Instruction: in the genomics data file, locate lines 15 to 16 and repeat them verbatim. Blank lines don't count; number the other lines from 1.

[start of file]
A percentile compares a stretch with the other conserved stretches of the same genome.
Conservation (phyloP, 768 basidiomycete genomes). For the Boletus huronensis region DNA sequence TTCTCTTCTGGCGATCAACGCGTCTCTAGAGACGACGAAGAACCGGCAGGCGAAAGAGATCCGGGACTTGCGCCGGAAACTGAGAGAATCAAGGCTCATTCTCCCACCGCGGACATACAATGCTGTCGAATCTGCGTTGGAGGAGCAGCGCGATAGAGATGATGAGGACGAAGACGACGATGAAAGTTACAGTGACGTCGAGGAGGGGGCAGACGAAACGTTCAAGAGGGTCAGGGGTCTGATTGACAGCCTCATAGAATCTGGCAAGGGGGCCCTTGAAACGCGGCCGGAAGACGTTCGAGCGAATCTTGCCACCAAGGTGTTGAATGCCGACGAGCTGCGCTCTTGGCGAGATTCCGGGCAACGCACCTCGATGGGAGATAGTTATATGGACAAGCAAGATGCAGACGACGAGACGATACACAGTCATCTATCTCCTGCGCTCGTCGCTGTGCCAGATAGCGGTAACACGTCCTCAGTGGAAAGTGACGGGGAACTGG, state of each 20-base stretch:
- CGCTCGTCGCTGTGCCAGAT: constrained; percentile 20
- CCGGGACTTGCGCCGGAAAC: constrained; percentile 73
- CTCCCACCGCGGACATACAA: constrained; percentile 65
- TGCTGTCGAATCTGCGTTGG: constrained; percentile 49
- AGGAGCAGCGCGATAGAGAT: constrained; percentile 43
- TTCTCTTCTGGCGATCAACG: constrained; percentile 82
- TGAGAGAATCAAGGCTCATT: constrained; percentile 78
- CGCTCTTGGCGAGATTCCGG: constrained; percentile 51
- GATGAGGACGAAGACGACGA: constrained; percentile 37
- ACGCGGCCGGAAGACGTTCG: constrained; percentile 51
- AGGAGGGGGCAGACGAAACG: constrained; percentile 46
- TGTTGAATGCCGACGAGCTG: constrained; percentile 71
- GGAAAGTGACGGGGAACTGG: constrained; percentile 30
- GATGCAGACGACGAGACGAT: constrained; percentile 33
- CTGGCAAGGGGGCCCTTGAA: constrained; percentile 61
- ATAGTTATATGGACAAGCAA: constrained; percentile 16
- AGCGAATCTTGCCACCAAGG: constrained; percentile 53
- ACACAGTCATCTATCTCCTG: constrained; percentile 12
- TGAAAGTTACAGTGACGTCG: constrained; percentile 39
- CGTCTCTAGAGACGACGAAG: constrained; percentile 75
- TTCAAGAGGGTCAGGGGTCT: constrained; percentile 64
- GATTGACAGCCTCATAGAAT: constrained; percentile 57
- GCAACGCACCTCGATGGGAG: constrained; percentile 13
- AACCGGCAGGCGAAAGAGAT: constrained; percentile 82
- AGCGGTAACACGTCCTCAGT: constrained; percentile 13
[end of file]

- GGAAAGTGACGGGGAACTGG: constrained; percentile 30
- GATGCAGACGACGAGACGAT: constrained; percentile 33